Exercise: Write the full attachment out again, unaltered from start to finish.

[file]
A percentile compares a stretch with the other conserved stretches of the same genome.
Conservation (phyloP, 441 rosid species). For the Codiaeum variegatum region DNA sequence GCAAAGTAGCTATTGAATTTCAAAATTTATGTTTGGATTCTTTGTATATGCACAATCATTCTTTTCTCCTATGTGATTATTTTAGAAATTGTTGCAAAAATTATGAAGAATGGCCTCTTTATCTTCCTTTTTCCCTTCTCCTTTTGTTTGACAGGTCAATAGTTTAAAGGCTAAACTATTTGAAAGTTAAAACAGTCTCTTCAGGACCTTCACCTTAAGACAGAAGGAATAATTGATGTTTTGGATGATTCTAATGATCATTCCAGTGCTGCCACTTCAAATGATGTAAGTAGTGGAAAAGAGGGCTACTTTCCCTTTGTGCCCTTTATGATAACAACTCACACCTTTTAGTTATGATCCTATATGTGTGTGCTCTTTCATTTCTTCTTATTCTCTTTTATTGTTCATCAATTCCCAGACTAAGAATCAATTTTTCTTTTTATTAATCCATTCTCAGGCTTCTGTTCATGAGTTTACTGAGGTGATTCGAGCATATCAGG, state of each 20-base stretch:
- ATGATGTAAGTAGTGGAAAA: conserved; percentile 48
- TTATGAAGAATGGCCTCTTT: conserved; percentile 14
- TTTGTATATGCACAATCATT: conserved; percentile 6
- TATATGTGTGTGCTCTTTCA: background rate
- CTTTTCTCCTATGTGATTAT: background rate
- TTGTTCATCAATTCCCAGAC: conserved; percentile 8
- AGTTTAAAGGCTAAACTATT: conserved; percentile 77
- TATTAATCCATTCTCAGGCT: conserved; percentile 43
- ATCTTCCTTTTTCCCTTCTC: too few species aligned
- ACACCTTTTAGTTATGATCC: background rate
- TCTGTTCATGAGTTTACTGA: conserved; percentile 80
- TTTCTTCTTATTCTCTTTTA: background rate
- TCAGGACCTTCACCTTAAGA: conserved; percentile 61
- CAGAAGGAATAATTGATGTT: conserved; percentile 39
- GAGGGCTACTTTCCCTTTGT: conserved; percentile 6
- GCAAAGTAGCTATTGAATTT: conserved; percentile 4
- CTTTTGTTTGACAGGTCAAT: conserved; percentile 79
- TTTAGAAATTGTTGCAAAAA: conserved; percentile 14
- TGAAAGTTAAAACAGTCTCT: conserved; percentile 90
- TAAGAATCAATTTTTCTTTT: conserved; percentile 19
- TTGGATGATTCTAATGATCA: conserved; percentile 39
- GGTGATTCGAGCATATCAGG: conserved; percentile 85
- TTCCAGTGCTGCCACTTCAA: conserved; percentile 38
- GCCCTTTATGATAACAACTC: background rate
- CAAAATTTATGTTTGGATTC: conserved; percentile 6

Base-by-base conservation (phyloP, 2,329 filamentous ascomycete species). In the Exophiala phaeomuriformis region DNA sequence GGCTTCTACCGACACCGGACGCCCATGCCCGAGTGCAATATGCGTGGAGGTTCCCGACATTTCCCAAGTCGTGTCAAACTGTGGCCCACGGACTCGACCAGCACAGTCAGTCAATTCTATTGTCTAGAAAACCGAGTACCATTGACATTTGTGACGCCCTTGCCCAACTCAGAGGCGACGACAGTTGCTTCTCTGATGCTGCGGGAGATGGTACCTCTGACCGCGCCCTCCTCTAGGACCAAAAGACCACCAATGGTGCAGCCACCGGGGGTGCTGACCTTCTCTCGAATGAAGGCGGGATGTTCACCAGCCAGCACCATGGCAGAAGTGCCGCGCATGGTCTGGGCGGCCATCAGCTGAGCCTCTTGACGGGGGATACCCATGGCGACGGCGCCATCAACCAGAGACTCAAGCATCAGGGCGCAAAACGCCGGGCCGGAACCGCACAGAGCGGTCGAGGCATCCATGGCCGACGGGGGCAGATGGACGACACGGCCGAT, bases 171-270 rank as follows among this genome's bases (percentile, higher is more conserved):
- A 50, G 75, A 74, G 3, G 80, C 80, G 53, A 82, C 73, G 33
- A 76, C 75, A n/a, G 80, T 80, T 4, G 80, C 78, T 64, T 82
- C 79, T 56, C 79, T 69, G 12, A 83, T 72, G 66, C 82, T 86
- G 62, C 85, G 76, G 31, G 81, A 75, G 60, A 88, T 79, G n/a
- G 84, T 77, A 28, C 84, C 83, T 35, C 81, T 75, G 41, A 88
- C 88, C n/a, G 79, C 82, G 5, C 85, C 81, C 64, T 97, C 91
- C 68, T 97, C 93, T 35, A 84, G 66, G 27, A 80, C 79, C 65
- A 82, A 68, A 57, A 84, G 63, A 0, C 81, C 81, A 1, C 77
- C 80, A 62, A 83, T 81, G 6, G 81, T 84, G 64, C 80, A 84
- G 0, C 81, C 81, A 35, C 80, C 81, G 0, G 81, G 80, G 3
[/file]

A percentile compares a stretch with the other conserved stretches of the same genome.
Conservation (phyloP, 441 rosid species). For the Codiaeum variegatum region DNA sequence GCAAAGTAGCTATTGAATTTCAAAATTTATGTTTGGATTCTTTGTATATGCACAATCATTCTTTTCTCCTATGTGATTATTTTAGAAATTGTTGCAAAAATTATGAAGAATGGCCTCTTTATCTTCCTTTTTCCCTTCTCCTTTTGTTTGACAGGTCAATAGTTTAAAGGCTAAACTATTTGAAAGTTAAAACAGTCTCTTCAGGACCTTCACCTTAAGACAGAAGGAATAATTGATGTTTTGGATGATTCTAATGATCATTCCAGTGCTGCCACTTCAAATGATGTAAGTAGTGGAAAAGAGGGCTACTTTCCCTTTGTGCCCTTTATGATAACAACTCACACCTTTTAGTTATGATCCTATATGTGTGTGCTCTTTCATTTCTTCTTATTCTCTTTTATTGTTCATCAATTCCCAGACTAAGAATCAATTTTTCTTTTTATTAATCCATTCTCAGGCTTCTGTTCATGAGTTTACTGAGGTGATTCGAGCATATCAGG, state of each 20-base stretch:
- ATGATGTAAGTAGTGGAAAA: conserved; percentile 48
- TTATGAAGAATGGCCTCTTT: conserved; percentile 14
- TTTGTATATGCACAATCATT: conserved; percentile 6
- TATATGTGTGTGCTCTTTCA: background rate
- CTTTTCTCCTATGTGATTAT: background rate
- TTGTTCATCAATTCCCAGAC: conserved; percentile 8
- AGTTTAAAGGCTAAACTATT: conserved; percentile 77
- TATTAATCCATTCTCAGGCT: conserved; percentile 43
- ATCTTCCTTTTTCCCTTCTC: too few species aligned
- ACACCTTTTAGTTATGATCC: background rate
- TCTGTTCATGAGTTTACTGA: conserved; percentile 80
- TTTCTTCTTATTCTCTTTTA: background rate
- TCAGGACCTTCACCTTAAGA: conserved; percentile 61
- CAGAAGGAATAATTGATGTT: conserved; percentile 39
- GAGGGCTACTTTCCCTTTGT: conserved; percentile 6
- GCAAAGTAGCTATTGAATTT: conserved; percentile 4
- CTTTTGTTTGACAGGTCAAT: conserved; percentile 79
- TTTAGAAATTGTTGCAAAAA: conserved; percentile 14
- TGAAAGTTAAAACAGTCTCT: conserved; percentile 90
- TAAGAATCAATTTTTCTTTT: conserved; percentile 19
- TTGGATGATTCTAATGATCA: conserved; percentile 39
- GGTGATTCGAGCATATCAGG: conserved; percentile 85
- TTCCAGTGCTGCCACTTCAA: conserved; percentile 38
- GCCCTTTATGATAACAACTC: background rate
- CAAAATTTATGTTTGGATTC: conserved; percentile 6

Base-by-base conservation (phyloP, 2,329 filamentous ascomycete species). In the Exophiala phaeomuriformis region DNA sequence GGCTTCTACCGACACCGGACGCCCATGCCCGAGTGCAATATGCGTGGAGGTTCCCGACATTTCCCAAGTCGTGTCAAACTGTGGCCCACGGACTCGACCAGCACAGTCAGTCAATTCTATTGTCTAGAAAACCGAGTACCATTGACATTTGTGACGCCCTTGCCCAACTCAGAGGCGACGACAGTTGCTTCTCTGATGCTGCGGGAGATGGTACCTCTGACCGCGCCCTCCTCTAGGACCAAAAGACCACCAATGGTGCAGCCACCGGGGGTGCTGACCTTCTCTCGAATGAAGGCGGGATGTTCACCAGCCAGCACCATGGCAGAAGTGCCGCGCATGGTCTGGGCGGCCATCAGCTGAGCCTCTTGACGGGGGATACCCATGGCGACGGCGCCATCAACCAGAGACTCAAGCATCAGGGCGCAAAACGCCGGGCCGGAACCGCACAGAGCGGTCGAGGCATCCATGGCCGACGGGGGCAGATGGACGACACGGCCGAT, bases 171-270 rank as follows among this genome's bases (percentile, higher is more conserved):
- A 50, G 75, A 74, G 3, G 80, C 80, G 53, A 82, C 73, G 33
- A 76, C 75, A n/a, G 80, T 80, T 4, G 80, C 78, T 64, T 82
- C 79, T 56, C 79, T 69, G 12, A 83, T 72, G 66, C 82, T 86
- G 62, C 85, G 76, G 31, G 81, A 75, G 60, A 88, T 79, G n/a
- G 84, T 77, A 28, C 84, C 83, T 35, C 81, T 75, G 41, A 88
- C 88, C n/a, G 79, C 82, G 5, C 85, C 81, C 64, T 97, C 91
- C 68, T 97, C 93, T 35, A 84, G 66, G 27, A 80, C 79, C 65
- A 82, A 68, A 57, A 84, G 63, A 0, C 81, C 81, A 1, C 77
- C 80, A 62, A 83, T 81, G 6, G 81, T 84, G 64, C 80, A 84
- G 0, C 81, C 81, A 35, C 80, C 81, G 0, G 81, G 80, G 3